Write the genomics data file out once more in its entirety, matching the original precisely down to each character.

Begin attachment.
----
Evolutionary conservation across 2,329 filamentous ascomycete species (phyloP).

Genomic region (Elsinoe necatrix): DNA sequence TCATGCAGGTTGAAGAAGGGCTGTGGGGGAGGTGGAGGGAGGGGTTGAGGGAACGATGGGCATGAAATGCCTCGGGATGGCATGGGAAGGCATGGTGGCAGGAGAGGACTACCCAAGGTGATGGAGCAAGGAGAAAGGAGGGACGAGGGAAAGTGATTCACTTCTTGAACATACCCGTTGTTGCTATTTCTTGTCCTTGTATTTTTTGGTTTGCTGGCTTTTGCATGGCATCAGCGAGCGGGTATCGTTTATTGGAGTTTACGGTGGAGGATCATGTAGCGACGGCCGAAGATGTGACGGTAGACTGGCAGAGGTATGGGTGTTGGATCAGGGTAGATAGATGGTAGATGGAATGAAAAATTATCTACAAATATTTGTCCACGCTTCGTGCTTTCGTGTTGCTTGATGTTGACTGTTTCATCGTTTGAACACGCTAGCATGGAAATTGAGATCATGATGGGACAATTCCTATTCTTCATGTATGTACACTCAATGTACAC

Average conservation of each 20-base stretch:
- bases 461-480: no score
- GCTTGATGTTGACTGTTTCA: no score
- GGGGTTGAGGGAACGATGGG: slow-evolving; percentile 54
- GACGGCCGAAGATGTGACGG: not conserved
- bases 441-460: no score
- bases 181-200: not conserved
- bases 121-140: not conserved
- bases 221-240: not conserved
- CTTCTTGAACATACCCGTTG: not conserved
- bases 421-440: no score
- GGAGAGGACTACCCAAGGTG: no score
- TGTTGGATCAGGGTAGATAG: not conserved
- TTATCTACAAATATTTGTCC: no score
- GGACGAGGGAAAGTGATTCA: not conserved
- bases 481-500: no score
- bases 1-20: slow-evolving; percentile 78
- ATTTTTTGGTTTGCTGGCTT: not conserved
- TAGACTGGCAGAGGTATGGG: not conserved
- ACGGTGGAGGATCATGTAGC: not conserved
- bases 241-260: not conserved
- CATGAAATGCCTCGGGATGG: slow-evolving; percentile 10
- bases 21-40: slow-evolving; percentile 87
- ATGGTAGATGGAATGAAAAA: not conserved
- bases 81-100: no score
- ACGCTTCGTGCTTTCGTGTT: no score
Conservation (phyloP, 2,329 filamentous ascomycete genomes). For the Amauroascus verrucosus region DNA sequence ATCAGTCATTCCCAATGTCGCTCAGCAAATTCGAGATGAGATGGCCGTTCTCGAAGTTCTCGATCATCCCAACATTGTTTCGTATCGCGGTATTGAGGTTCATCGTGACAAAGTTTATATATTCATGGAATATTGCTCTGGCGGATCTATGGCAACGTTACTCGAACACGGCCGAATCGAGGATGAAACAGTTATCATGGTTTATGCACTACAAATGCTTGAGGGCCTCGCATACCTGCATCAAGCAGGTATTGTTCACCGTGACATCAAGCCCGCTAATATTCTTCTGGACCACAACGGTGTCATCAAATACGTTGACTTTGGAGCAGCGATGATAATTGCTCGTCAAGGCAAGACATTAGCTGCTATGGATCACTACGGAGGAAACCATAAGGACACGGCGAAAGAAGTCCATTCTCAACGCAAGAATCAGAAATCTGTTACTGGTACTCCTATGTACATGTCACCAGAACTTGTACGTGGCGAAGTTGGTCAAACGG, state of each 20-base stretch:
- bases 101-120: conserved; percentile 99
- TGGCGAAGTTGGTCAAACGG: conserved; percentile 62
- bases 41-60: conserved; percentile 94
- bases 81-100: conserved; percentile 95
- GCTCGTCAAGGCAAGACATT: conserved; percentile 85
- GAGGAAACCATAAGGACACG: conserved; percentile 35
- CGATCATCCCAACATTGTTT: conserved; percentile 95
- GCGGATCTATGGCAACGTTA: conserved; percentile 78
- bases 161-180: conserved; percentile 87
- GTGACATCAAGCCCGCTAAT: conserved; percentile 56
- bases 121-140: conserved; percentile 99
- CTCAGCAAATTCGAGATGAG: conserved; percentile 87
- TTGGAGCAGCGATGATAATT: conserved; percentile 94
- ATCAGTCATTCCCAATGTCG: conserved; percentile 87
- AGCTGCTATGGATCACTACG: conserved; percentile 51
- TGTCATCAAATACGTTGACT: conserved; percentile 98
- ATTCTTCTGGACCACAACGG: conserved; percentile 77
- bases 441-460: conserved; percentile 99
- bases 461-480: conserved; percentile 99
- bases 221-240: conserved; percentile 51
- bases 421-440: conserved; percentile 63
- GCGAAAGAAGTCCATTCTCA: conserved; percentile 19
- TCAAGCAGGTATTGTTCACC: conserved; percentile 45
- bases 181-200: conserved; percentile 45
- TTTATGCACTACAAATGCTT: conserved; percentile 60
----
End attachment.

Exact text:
Evolutionary conservation across 2,329 filamentous ascomycete species (phyloP).

Genomic region (Elsinoe necatrix): DNA sequence TCATGCAGGTTGAAGAAGGGCTGTGGGGGAGGTGGAGGGAGGGGTTGAGGGAACGATGGGCATGAAATGCCTCGGGATGGCATGGGAAGGCATGGTGGCAGGAGAGGACTACCCAAGGTGATGGAGCAAGGAGAAAGGAGGGACGAGGGAAAGTGATTCACTTCTTGAACATACCCGTTGTTGCTATTTCTTGTCCTTGTATTTTTTGGTTTGCTGGCTTTTGCATGGCATCAGCGAGCGGGTATCGTTTATTGGAGTTTACGGTGGAGGATCATGTAGCGACGGCCGAAGATGTGACGGTAGACTGGCAGAGGTATGGGTGTTGGATCAGGGTAGATAGATGGTAGATGGAATGAAAAATTATCTACAAATATTTGTCCACGCTTCGTGCTTTCGTGTTGCTTGATGTTGACTGTTTCATCGTTTGAACACGCTAGCATGGAAATTGAGATCATGATGGGACAATTCCTATTCTTCATGTATGTACACTCAATGTACAC

Average conservation of each 20-base stretch:
- bases 461-480: no score
- GCTTGATGTTGACTGTTTCA: no score
- GGGGTTGAGGGAACGATGGG: slow-evolving; percentile 54
- GACGGCCGAAGATGTGACGG: not conserved
- bases 441-460: no score
- bases 181-200: not conserved
- bases 121-140: not conserved
- bases 221-240: not conserved
- CTTCTTGAACATACCCGTTG: not conserved
- bases 421-440: no score
- GGAGAGGACTACCCAAGGTG: no score
- TGTTGGATCAGGGTAGATAG: not conserved
- TTATCTACAAATATTTGTCC: no score
- GGACGAGGGAAAGTGATTCA: not conserved
- bases 481-500: no score
- bases 1-20: slow-evolving; percentile 78
- ATTTTTTGGTTTGCTGGCTT: not conserved
- TAGACTGGCAGAGGTATGGG: not conserved
- ACGGTGGAGGATCATGTAGC: not conserved
- bases 241-260: not conserved
- CATGAAATGCCTCGGGATGG: slow-evolving; percentile 10
- bases 21-40: slow-evolving; percentile 87
- ATGGTAGATGGAATGAAAAA: not conserved
- bases 81-100: no score
- ACGCTTCGTGCTTTCGTGTT: no score
Conservation (phyloP, 2,329 filamentous ascomycete genomes). For the Amauroascus verrucosus region DNA sequence ATCAGTCATTCCCAATGTCGCTCAGCAAATTCGAGATGAGATGGCCGTTCTCGAAGTTCTCGATCATCCCAACATTGTTTCGTATCGCGGTATTGAGGTTCATCGTGACAAAGTTTATATATTCATGGAATATTGCTCTGGCGGATCTATGGCAACGTTACTCGAACACGGCCGAATCGAGGATGAAACAGTTATCATGGTTTATGCACTACAAATGCTTGAGGGCCTCGCATACCTGCATCAAGCAGGTATTGTTCACCGTGACATCAAGCCCGCTAATATTCTTCTGGACCACAACGGTGTCATCAAATACGTTGACTTTGGAGCAGCGATGATAATTGCTCGTCAAGGCAAGACATTAGCTGCTATGGATCACTACGGAGGAAACCATAAGGACACGGCGAAAGAAGTCCATTCTCAACGCAAGAATCAGAAATCTGTTACTGGTACTCCTATGTACATGTCACCAGAACTTGTACGTGGCGAAGTTGGTCAAACGG, state of each 20-base stretch:
- bases 101-120: conserved; percentile 99
- TGGCGAAGTTGGTCAAACGG: conserved; percentile 62
- bases 41-60: conserved; percentile 94
- bases 81-100: conserved; percentile 95
- GCTCGTCAAGGCAAGACATT: conserved; percentile 85
- GAGGAAACCATAAGGACACG: conserved; percentile 35
- CGATCATCCCAACATTGTTT: conserved; percentile 95
- GCGGATCTATGGCAACGTTA: conserved; percentile 78
- bases 161-180: conserved; percentile 87
- GTGACATCAAGCCCGCTAAT: conserved; percentile 56
- bases 121-140: conserved; percentile 99
- CTCAGCAAATTCGAGATGAG: conserved; percentile 87
- TTGGAGCAGCGATGATAATT: conserved; percentile 94
- ATCAGTCATTCCCAATGTCG: conserved; percentile 87
- AGCTGCTATGGATCACTACG: conserved; percentile 51
- TGTCATCAAATACGTTGACT: conserved; percentile 98
- ATTCTTCTGGACCACAACGG: conserved; percentile 77
- bases 441-460: conserved; percentile 99
- bases 461-480: conserved; percentile 99
- bases 221-240: conserved; percentile 51
- bases 421-440: conserved; percentile 63
- GCGAAAGAAGTCCATTCTCA: conserved; percentile 19
- TCAAGCAGGTATTGTTCACC: conserved; percentile 45
- bases 181-200: conserved; percentile 45
- TTTATGCACTACAAATGCTT: conserved; percentile 60